Among the many ways in which the Syrian civil war could radically reshape the Middle East, there is one that had, until recently, received little attention. Amid the chaos, Syria’s long-oppressed Kurds have decided to move toward autonomy. In addition, the intensifying fighting between Syrian Kurds and the Islamist militants of the Syrian opposition have prompted Kurdish leaders in neighboring Iraq to suggest they might intervene to help their brethren in Syria.
The two developments are stoking fear among countries that are home to large Kurdish populations. These governments have always viewed the notion of an independent Kurdish state not only as thoroughly unacceptable, but also as a dangerous threat.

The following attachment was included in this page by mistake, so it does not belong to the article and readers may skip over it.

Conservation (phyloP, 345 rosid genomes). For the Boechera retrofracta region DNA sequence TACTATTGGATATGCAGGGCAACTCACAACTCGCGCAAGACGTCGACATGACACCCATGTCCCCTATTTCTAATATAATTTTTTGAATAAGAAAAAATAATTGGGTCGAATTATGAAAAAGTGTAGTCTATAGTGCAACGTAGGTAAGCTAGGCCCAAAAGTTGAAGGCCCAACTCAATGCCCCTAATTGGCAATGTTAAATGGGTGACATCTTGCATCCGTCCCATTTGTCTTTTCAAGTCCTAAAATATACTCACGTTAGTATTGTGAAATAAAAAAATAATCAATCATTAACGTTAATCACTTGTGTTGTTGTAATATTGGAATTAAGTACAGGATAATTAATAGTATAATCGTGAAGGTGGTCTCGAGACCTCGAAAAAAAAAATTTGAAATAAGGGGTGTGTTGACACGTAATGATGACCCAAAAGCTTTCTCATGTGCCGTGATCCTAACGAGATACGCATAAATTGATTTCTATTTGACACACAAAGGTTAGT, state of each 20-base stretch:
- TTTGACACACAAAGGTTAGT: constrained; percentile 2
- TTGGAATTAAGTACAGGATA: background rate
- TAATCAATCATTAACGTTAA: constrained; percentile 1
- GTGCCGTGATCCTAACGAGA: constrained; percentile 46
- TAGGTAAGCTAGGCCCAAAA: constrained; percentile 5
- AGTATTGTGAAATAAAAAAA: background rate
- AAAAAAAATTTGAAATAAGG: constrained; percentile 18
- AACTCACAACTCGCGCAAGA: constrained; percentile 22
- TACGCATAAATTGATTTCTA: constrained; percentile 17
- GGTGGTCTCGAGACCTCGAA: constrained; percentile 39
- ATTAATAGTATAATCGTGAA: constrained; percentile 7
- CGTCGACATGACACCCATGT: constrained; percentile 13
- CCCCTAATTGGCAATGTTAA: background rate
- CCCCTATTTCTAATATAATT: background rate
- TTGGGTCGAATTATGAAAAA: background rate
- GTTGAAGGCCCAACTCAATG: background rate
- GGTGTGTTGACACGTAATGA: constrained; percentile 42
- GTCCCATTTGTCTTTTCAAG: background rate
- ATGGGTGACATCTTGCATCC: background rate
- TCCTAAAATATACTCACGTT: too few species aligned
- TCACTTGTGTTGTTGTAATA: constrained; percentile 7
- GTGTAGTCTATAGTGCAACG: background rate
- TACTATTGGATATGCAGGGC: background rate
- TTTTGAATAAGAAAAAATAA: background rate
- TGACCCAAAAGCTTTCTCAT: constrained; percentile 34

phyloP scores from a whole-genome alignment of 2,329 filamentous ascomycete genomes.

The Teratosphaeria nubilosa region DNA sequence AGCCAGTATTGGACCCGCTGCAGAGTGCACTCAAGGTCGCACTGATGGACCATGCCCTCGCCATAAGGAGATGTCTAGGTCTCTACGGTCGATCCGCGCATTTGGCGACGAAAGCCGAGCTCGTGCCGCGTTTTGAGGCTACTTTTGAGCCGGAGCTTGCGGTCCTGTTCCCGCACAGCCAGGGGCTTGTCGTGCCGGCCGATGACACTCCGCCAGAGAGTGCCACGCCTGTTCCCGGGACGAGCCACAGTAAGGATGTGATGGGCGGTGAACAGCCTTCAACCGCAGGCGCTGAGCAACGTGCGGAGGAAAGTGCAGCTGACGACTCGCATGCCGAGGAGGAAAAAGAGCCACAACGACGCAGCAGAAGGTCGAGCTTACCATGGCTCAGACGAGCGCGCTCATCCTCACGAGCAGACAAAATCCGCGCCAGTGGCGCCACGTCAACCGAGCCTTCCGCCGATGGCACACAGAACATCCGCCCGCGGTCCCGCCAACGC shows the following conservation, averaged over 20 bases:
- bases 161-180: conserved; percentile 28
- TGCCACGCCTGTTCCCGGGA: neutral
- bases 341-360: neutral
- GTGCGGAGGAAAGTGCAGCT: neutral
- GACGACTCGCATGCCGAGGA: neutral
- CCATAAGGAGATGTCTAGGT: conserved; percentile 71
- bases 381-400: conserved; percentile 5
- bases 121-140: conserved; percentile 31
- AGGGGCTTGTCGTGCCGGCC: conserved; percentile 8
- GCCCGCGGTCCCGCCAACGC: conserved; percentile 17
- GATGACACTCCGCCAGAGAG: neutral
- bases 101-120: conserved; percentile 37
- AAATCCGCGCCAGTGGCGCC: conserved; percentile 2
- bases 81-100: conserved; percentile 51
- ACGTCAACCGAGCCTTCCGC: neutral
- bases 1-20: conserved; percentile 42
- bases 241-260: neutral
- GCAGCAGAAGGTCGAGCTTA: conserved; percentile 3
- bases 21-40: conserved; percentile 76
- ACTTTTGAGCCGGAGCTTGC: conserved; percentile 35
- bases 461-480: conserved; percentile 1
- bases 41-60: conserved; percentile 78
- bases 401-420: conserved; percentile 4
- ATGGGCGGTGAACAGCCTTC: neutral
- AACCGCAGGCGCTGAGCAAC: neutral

The Kurds are an ethnic group of non-Arab Muslims who have long aspired to having their own country. They are commonly believed to be the largest nationality without a state. The artificially drawn post-Ottoman Empire borders left some roughly 30 million Kurds living in adjacent areas across four countries—Iran, Iraq, Turkey and Syria—with several million more spread along a wider radius.